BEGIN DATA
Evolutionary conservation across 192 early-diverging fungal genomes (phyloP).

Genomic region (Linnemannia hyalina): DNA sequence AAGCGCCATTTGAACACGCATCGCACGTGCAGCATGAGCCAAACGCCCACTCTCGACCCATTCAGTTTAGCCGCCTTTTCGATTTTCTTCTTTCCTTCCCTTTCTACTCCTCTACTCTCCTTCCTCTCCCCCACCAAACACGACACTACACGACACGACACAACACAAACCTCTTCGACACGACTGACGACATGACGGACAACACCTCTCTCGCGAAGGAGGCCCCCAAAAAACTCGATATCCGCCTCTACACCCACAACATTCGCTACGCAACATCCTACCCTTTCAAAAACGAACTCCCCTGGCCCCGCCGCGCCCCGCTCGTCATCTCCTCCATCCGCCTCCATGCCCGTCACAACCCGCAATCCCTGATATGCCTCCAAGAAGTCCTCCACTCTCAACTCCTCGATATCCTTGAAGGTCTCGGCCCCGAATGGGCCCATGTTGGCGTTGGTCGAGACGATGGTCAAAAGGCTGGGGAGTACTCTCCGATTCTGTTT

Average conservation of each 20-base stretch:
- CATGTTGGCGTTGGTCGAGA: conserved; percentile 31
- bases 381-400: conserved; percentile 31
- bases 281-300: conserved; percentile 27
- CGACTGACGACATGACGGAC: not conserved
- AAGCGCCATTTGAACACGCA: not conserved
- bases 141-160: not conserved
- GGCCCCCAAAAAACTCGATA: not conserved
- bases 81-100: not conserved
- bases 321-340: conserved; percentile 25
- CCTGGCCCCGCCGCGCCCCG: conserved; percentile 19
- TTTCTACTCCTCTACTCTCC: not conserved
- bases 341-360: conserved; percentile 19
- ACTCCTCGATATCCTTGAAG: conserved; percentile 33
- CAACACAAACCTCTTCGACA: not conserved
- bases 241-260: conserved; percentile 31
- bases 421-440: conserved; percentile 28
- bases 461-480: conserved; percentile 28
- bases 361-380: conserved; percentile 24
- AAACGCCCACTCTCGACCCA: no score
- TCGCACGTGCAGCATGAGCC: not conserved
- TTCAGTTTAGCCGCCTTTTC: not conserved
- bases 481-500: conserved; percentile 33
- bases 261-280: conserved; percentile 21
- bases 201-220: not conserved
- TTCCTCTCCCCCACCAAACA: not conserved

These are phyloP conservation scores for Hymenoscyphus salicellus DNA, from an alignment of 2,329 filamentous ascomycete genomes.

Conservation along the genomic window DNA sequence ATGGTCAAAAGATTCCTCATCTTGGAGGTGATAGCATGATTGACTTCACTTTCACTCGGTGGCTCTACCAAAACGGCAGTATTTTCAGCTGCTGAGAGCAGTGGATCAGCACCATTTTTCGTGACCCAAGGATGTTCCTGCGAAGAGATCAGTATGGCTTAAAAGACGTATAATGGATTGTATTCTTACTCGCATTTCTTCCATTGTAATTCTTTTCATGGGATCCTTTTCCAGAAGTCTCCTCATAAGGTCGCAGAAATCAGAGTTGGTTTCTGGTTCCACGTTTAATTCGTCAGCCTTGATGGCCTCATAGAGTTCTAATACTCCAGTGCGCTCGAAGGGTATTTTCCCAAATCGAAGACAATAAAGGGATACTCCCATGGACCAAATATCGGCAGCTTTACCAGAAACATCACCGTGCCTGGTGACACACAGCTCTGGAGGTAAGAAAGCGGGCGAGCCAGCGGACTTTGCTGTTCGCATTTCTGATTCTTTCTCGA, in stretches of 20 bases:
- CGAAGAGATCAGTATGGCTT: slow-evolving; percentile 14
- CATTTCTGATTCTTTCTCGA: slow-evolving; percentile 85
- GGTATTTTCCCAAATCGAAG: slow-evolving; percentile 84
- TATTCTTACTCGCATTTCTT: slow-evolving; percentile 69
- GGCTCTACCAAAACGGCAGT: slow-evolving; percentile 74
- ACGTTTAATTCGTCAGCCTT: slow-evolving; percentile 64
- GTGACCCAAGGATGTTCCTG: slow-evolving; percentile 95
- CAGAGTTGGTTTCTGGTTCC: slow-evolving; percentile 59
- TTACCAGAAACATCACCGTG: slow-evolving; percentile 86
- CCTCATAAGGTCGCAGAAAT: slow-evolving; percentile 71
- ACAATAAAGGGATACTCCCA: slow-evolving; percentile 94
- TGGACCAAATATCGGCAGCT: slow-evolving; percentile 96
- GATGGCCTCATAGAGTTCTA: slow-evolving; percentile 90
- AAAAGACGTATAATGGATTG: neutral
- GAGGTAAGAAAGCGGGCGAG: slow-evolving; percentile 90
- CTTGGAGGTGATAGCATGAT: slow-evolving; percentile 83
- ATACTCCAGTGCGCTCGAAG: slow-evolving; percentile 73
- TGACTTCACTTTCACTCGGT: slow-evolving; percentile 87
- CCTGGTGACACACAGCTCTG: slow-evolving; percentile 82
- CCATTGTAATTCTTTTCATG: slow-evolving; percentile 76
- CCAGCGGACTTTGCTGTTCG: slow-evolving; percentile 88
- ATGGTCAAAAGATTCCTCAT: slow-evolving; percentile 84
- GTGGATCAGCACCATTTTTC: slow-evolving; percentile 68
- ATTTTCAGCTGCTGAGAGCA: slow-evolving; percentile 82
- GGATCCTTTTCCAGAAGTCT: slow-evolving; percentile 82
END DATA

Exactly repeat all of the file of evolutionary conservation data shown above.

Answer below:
Evolutionary conservation across 192 early-diverging fungal genomes (phyloP).

Genomic region (Linnemannia hyalina): DNA sequence AAGCGCCATTTGAACACGCATCGCACGTGCAGCATGAGCCAAACGCCCACTCTCGACCCATTCAGTTTAGCCGCCTTTTCGATTTTCTTCTTTCCTTCCCTTTCTACTCCTCTACTCTCCTTCCTCTCCCCCACCAAACACGACACTACACGACACGACACAACACAAACCTCTTCGACACGACTGACGACATGACGGACAACACCTCTCTCGCGAAGGAGGCCCCCAAAAAACTCGATATCCGCCTCTACACCCACAACATTCGCTACGCAACATCCTACCCTTTCAAAAACGAACTCCCCTGGCCCCGCCGCGCCCCGCTCGTCATCTCCTCCATCCGCCTCCATGCCCGTCACAACCCGCAATCCCTGATATGCCTCCAAGAAGTCCTCCACTCTCAACTCCTCGATATCCTTGAAGGTCTCGGCCCCGAATGGGCCCATGTTGGCGTTGGTCGAGACGATGGTCAAAAGGCTGGGGAGTACTCTCCGATTCTGTTT

Average conservation of each 20-base stretch:
- CATGTTGGCGTTGGTCGAGA: conserved; percentile 31
- bases 381-400: conserved; percentile 31
- bases 281-300: conserved; percentile 27
- CGACTGACGACATGACGGAC: not conserved
- AAGCGCCATTTGAACACGCA: not conserved
- bases 141-160: not conserved
- GGCCCCCAAAAAACTCGATA: not conserved
- bases 81-100: not conserved
- bases 321-340: conserved; percentile 25
- CCTGGCCCCGCCGCGCCCCG: conserved; percentile 19
- TTTCTACTCCTCTACTCTCC: not conserved
- bases 341-360: conserved; percentile 19
- ACTCCTCGATATCCTTGAAG: conserved; percentile 33
- CAACACAAACCTCTTCGACA: not conserved
- bases 241-260: conserved; percentile 31
- bases 421-440: conserved; percentile 28
- bases 461-480: conserved; percentile 28
- bases 361-380: conserved; percentile 24
- AAACGCCCACTCTCGACCCA: no score
- TCGCACGTGCAGCATGAGCC: not conserved
- TTCAGTTTAGCCGCCTTTTC: not conserved
- bases 481-500: conserved; percentile 33
- bases 261-280: conserved; percentile 21
- bases 201-220: not conserved
- TTCCTCTCCCCCACCAAACA: not conserved

These are phyloP conservation scores for Hymenoscyphus salicellus DNA, from an alignment of 2,329 filamentous ascomycete genomes.

Conservation along the genomic window DNA sequence ATGGTCAAAAGATTCCTCATCTTGGAGGTGATAGCATGATTGACTTCACTTTCACTCGGTGGCTCTACCAAAACGGCAGTATTTTCAGCTGCTGAGAGCAGTGGATCAGCACCATTTTTCGTGACCCAAGGATGTTCCTGCGAAGAGATCAGTATGGCTTAAAAGACGTATAATGGATTGTATTCTTACTCGCATTTCTTCCATTGTAATTCTTTTCATGGGATCCTTTTCCAGAAGTCTCCTCATAAGGTCGCAGAAATCAGAGTTGGTTTCTGGTTCCACGTTTAATTCGTCAGCCTTGATGGCCTCATAGAGTTCTAATACTCCAGTGCGCTCGAAGGGTATTTTCCCAAATCGAAGACAATAAAGGGATACTCCCATGGACCAAATATCGGCAGCTTTACCAGAAACATCACCGTGCCTGGTGACACACAGCTCTGGAGGTAAGAAAGCGGGCGAGCCAGCGGACTTTGCTGTTCGCATTTCTGATTCTTTCTCGA, in stretches of 20 bases:
- CGAAGAGATCAGTATGGCTT: slow-evolving; percentile 14
- CATTTCTGATTCTTTCTCGA: slow-evolving; percentile 85
- GGTATTTTCCCAAATCGAAG: slow-evolving; percentile 84
- TATTCTTACTCGCATTTCTT: slow-evolving; percentile 69
- GGCTCTACCAAAACGGCAGT: slow-evolving; percentile 74
- ACGTTTAATTCGTCAGCCTT: slow-evolving; percentile 64
- GTGACCCAAGGATGTTCCTG: slow-evolving; percentile 95
- CAGAGTTGGTTTCTGGTTCC: slow-evolving; percentile 59
- TTACCAGAAACATCACCGTG: slow-evolving; percentile 86
- CCTCATAAGGTCGCAGAAAT: slow-evolving; percentile 71
- ACAATAAAGGGATACTCCCA: slow-evolving; percentile 94
- TGGACCAAATATCGGCAGCT: slow-evolving; percentile 96
- GATGGCCTCATAGAGTTCTA: slow-evolving; percentile 90
- AAAAGACGTATAATGGATTG: neutral
- GAGGTAAGAAAGCGGGCGAG: slow-evolving; percentile 90
- CTTGGAGGTGATAGCATGAT: slow-evolving; percentile 83
- ATACTCCAGTGCGCTCGAAG: slow-evolving; percentile 73
- TGACTTCACTTTCACTCGGT: slow-evolving; percentile 87
- CCTGGTGACACACAGCTCTG: slow-evolving; percentile 82
- CCATTGTAATTCTTTTCATG: slow-evolving; percentile 76
- CCAGCGGACTTTGCTGTTCG: slow-evolving; percentile 88
- ATGGTCAAAAGATTCCTCAT: slow-evolving; percentile 84
- GTGGATCAGCACCATTTTTC: slow-evolving; percentile 68
- ATTTTCAGCTGCTGAGAGCA: slow-evolving; percentile 82
- GGATCCTTTTCCAGAAGTCT: slow-evolving; percentile 82